Below is an extract from ‘The Martyr’s Curse’.


January 1348

The crowd looked on in awed silence as the pall of smoke drifted densely upwards to meet the falling sleet.

Four attempts to light the pyre had finally resulted in a dismal, crackling flame that slowly caught a hold on the pile of damp hay and twigs stacked up around the wooden stake at its centre. So thick was the smoke, the people of the mountain village who’d huddled round in the cold to witness the burning could barely even make out the figure of the man lashed to the stake. But they could clearly hear his frantic cries of protest as he writhed and fought against his bonds.

His struggles were of no use. Iron chains, not ropes, held him tightly to the thick wooden post. Rope would only burn away, and the authorities overseeing the execution wanted to make sure the job was properly carried out – that the corrupted soul of this evil man was well and truly purified in the cleansing flames.

He was a man of indeterminate age, thin, gaunt and known locally as Salvator l’Aveugle – Blind Salvator – because he had only a right eye, the left a black, empty socket. The robed and hooded traveller had first turned up in the village in late November. He’d declared himself to be a Franciscan priest on a lone pilgrimage to Jerusalem, where almost for the first time since its fall to the Muslim forces of Salah al-Din in 1187, Christianity was re-establishing a lasting foothold. Salvator’s mission was to join his fellow Frenchman and Franciscan, Roger Guérin of Aquitaine, who had managed to purchase from the current Mamluk rulers parts of the ancient city, including the hallowed Cenacle on Mount Zion, and was in the process of building a monastery there.

But Salvator’s long journey hadn’t started well. He’d scarcely covered eighty miles from his home in Burgundy before a gang of brigands had beset him on the road, taking his nag and the purse containing what little money he had. Bruised and battered, he’d plodded on his way on foot for a month or more, totally dependent on the goodwill of his fellow men for shelter and sustenance. Finally, fatigue and hunger combined with the growing winter cold and the unrelenting rain had brought on a fever that had nearly ended his pilgrimage before it had properly begun. Some children had come across him lying half-dead by the side of the path that wound up through the mountain pass a mile or so from their village. Seeing from the dirty tatters of his humble robe that he was a holy man, they’d run to fetch help and Salvator had soon been rescued. Men from the village had carried him back on a wagon, he’d been fed and tended to, and fresh straw bedding had been laid down for him in an empty stable that he shared with some chickens. During the weeks that followed, the priest’s fever had passed and his strength had gradually returned. By then, though, winter was closing in, and he’d decided to delay resuming his journey until the spring. To begin with, most of the villagers hadn’t objected to his remaining with them two or three more months. It was an extra mouth to feed, true; but then, an extra pair of hands was always useful at this hard time of year. During his stay, Salvator had helped clear snow, repair storm damage to the protective wall that circled the village, and tend to the pigs. In his free time, he’d also begun to draw a crowd with his impromptu public sermons, which had grown in frequency and soon become more and more impassioned.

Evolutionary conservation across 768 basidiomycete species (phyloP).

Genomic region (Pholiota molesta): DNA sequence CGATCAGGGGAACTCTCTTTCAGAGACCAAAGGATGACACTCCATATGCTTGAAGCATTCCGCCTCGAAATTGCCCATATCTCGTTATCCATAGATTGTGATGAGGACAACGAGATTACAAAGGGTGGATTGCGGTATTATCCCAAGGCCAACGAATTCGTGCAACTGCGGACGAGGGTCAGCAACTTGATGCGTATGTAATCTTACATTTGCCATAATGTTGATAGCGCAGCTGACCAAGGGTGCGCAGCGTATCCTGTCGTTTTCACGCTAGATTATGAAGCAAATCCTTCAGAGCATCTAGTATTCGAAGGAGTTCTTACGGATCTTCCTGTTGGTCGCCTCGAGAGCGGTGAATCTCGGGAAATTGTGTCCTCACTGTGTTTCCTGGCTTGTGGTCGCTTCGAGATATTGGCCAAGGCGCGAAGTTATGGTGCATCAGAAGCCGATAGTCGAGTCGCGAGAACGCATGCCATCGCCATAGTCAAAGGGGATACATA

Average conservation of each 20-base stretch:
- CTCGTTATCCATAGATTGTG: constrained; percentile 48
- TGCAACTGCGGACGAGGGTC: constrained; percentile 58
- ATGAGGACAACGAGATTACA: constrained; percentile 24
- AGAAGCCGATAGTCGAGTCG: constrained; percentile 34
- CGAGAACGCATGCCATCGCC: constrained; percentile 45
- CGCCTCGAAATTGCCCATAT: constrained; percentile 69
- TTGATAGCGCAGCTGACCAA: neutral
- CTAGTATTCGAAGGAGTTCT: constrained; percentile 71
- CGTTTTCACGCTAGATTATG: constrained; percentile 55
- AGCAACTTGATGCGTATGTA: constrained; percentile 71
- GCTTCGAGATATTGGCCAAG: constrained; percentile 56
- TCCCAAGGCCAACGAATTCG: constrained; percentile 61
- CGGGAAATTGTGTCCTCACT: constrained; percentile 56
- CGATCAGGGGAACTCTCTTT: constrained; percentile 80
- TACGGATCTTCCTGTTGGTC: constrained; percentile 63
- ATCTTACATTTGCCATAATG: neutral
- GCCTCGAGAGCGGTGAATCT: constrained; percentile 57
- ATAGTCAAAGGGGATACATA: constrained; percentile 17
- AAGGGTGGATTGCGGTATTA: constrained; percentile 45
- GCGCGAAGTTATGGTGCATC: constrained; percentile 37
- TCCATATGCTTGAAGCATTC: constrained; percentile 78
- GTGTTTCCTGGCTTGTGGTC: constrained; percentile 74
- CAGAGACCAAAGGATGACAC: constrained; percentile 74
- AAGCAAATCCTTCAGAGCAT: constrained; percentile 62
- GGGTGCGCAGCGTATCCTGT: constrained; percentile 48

Needless to say, there were those who were unhappy with his presence, and this became more noticeable as time went on. It was a somewhat closed community, somewhat insular, easily given to suspicion and especially where strangers were concerned – even when those strangers were men of God. And most especially when those strangers frightened some people with their odd ways.


‘The Martyr’s Curse’ can be bought from Amazon UK:-


Interview with Ben Seims

Ben Seims

Ben Seims lives in the Pacific Northwest with his wife and their three teenaged boys. He works full time as a cardiac nurse and is currently an officer in the Washington Army National Guard. After Day One is his first full length novel and is the first book in a planned trilogy.

Ben very kindly answered some questions for me.


Can you tell me a bit about ‘After Day One’ please?